sustainable farms japan

1. Kurkku Fields, Chiba

This is a 74-acre farm in Chiba, famously run by Takeshi Kobayashi of Mr. Children fame. Enlisting the help of his artistic connections, the Kurkku Fields plot includes art by Yayoi Kusama and Anish Kapoor, as well as spaces for families and children.

Visitors to the farm can learn about sustainability and how it is put into practice, from the solar panels to the edible herb garden. There is even an ‘underground’ library containing books about farming and sustainability. Foodies will no doubt enjoy the restaurant, with its fresh pizza; the bakery, with picture-perfect bread and the cake shop, which specializes in chiffon cake to make the free-range, farm-grown eggs shine.

The farm runs numerous events throughout the year, from open harvest to experiences such as pizza making. Visitors who want to relax over a few days can stay in the accommodation, which includes breakfast and dinner from the farm. Check out TW’s feature on Kurkku Fields.

2. Midori Farm, Shiga

Midori Farm is a non-profit farm in Shiga, just over an hour away from Kyoto. It has been running for over five years. The owner, Chuck Kayser, also runs a Seeds of Sustainability program to promote organic farming. Midori Farm hosts tours and English camps to teach visitors about farming and permaculture. With no animals on-site, it’s a perfect visit for vegans and vegetarians.

Visitors to Kyoto can take advantage of the Airbnb experience which shuttles budding farmers straight from Kyoto to Midori Farm for the day, before driving them back in the evening. People hoping to visit Midori Farm should book in advance.

3. Kasamatsu Farms, Kanagawa

Kasamatsu Farms has been running since 2011 when its owners, Byron and Kaori Nagy, decided to quit their corporate jobs and move to the countryside. They also run a farm-to-table bed and breakfast, Yokomura Eco Lodge.

Groups who stay at the lodge are treated to breakfast from the farm, while the dinner is cooked by a local chef. The couple are experts in permaculture and sustainable farming, running retreats and workshops for groups who want to know more about sustainability and life in the country. The farm is only open to groups who plan to stay at the lodge, so contact the owners directly before visiting.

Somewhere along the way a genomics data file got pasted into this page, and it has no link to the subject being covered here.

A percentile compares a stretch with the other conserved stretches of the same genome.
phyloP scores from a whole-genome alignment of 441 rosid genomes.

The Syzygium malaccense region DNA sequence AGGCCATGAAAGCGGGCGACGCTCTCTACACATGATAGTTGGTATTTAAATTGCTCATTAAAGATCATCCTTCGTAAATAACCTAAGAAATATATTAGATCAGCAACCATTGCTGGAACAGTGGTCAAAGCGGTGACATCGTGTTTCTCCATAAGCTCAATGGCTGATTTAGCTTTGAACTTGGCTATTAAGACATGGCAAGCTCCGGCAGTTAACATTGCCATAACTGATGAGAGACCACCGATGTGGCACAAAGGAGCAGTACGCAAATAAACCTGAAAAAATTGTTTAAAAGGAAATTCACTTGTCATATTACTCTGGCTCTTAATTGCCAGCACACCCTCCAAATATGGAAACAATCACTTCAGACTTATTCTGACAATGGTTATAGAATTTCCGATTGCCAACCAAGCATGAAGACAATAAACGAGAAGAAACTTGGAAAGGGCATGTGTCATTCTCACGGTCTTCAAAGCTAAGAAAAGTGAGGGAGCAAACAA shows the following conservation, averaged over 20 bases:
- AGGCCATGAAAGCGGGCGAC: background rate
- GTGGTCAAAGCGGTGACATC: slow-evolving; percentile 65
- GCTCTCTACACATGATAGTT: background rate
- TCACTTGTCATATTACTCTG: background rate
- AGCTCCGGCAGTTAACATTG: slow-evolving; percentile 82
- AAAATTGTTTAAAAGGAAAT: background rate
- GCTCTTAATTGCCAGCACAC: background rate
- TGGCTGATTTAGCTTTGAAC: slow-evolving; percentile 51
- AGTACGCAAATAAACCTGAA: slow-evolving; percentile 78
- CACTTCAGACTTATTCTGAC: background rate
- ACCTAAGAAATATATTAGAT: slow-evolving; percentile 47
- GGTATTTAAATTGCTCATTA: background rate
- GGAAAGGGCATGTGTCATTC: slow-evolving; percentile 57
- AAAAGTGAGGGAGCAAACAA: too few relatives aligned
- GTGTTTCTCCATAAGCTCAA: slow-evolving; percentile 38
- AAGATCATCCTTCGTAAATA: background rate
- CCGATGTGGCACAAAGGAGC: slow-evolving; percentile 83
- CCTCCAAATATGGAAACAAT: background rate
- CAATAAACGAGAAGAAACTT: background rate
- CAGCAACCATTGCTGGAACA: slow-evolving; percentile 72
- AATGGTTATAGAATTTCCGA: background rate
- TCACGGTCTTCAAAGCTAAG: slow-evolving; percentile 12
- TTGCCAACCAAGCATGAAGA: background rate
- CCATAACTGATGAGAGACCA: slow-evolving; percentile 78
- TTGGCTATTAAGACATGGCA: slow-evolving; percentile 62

sustainable farms japan

Chickens at Takigahara

4. Takigahara, Ishikawa

The Takigahara complex is run by the same people behind the seminal Aoyama Farmers Market. Inviting a host of young people to run wild in nature and start a farm might not sound like the best idea, but it works. The site currently grows fruit and vegetables and keeps chickens, all for use in the Takigahara kitchen.

Visitors to the site can learn about everything from farming to nature and local pottery, with delicious food coming from the café or the restaurant. Probably the most design-oriented farm on this list, guests can choose to stay in the hostel or in a private room, which includes furniture by Zaha Hadid.

Takigahara is also home to a bar serving natural wine and hosts a yearly music festival. Check out TW’s interview with the Takigahara team here.

5. Pitchfork Farms, Hiroshima

Overlooking the serene Seto Inland Sea is the independent site of Pitchfork Farms, a sustainable farm which focuses on regenerative agriculture. Visitors to the farm can partake in a farm tour, which includes a take-home seasonable fruit and vegetable box.

The farm hosts adult-focused workshops throughout the year, teaching the merits of sustainable farming and seed production. The farm aims to expand into lodging to offer a true farm-stay experience.

6. Sho Farm, Kanagawa

Located near the sea in Yokosuka, Sho Farm doesn’t use any chemicals and is also a no-waste operation. It even has its own podcast discussing farming and sustainability issues. Visitors to the farm can buy vegetables and fruit very cheaply straight from the farm, from Tuesday to Saturday.

sustainable farms japan

Hoshino Resorts Tomamu

7. Hoshino Resorts Tomamu, Hokkaido

Located in Hokkaido, Hoshino Resorts Tomamu realized the potentially calming effects of farming for travelers. The resort came first and the farm soon followed — all 100 hectares of it.

Guests at the resorts — and day visitors — can zoom around the area in ‘Moo-Moo Carts,’ stopping at one of the trees to picnic at leisure. Getting up close with the farm animals is a big part of the Tomamu experience, with a ‘sheep sleep hammock,’ which is a highly touted activity. Basically, you lounge in a hammock and count sheep before you sleep.

The farm runs seasonal activities throughout the year, such as Moo-Moo School during summer, in which a tour guide teaches attendees all about cows, even down to comparing the taste of the milk from cows in the field in front.

The milk produced by the farms’ dairy cows is used in the resorts’ restaurants and buffets, meaning that guests are truly able to appreciate the wonders of nature.

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